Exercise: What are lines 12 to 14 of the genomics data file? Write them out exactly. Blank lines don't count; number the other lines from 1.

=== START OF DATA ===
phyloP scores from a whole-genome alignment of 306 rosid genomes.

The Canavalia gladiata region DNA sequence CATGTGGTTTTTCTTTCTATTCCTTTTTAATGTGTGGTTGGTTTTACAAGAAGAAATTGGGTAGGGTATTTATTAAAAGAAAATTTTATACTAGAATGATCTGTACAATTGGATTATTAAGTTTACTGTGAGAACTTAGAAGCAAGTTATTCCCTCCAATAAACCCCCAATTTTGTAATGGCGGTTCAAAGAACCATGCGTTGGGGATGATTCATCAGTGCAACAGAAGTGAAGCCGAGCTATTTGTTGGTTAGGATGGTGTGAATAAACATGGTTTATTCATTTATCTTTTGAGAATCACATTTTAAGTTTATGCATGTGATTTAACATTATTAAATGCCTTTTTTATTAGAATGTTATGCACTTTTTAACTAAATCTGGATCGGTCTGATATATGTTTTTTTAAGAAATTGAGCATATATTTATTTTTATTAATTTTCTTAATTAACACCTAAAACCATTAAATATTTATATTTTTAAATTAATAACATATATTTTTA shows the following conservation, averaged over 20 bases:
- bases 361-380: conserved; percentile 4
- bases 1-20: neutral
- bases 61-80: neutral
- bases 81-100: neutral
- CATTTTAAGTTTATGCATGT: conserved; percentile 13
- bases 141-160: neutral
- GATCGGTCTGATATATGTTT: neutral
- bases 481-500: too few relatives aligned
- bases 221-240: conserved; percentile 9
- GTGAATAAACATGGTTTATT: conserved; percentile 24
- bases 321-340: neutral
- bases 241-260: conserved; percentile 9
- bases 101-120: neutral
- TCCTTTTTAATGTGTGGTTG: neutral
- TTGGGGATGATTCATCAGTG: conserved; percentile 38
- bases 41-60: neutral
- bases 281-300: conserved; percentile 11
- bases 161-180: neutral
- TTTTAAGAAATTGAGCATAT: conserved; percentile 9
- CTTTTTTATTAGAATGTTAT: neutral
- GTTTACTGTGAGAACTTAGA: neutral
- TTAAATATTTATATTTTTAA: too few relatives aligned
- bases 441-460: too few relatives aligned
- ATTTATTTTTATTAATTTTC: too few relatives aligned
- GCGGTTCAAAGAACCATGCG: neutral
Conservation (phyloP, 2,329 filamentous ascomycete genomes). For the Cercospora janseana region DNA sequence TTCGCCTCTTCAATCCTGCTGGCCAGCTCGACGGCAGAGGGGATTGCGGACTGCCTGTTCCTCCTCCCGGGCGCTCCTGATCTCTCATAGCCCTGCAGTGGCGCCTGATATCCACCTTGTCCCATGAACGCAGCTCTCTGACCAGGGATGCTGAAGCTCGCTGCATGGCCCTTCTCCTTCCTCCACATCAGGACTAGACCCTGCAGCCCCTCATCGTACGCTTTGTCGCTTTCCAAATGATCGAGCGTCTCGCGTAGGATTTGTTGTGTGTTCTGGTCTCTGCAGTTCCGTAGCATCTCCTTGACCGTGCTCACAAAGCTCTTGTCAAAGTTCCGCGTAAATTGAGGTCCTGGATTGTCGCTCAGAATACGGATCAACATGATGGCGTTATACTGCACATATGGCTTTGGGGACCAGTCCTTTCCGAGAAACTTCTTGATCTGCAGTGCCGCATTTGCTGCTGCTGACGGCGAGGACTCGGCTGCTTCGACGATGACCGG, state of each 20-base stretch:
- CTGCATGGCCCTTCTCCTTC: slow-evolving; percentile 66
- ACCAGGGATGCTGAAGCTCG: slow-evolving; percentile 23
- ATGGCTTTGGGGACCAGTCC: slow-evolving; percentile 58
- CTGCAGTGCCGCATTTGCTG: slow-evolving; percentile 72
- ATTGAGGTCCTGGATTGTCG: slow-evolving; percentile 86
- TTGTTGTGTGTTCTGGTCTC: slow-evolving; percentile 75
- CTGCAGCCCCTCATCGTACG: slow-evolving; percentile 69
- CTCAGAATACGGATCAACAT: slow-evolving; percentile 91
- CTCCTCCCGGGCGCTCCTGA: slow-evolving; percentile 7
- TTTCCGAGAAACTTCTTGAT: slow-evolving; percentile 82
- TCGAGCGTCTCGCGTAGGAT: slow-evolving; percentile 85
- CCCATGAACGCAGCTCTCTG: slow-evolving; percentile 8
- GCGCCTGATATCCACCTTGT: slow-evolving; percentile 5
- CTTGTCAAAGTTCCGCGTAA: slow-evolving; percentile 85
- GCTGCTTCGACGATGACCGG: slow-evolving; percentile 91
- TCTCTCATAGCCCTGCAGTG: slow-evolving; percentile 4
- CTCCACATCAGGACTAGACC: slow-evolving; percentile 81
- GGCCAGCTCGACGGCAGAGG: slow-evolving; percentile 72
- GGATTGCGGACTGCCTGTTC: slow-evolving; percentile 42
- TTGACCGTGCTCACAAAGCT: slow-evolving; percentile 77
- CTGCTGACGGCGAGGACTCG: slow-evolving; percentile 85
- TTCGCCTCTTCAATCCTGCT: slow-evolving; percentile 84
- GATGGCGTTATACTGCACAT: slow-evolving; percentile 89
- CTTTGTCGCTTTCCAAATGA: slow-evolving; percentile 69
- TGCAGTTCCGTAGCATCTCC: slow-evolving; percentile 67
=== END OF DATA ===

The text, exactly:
- GTGAATAAACATGGTTTATT: conserved; percentile 24
- bases 321-340: neutral
- bases 241-260: conserved; percentile 9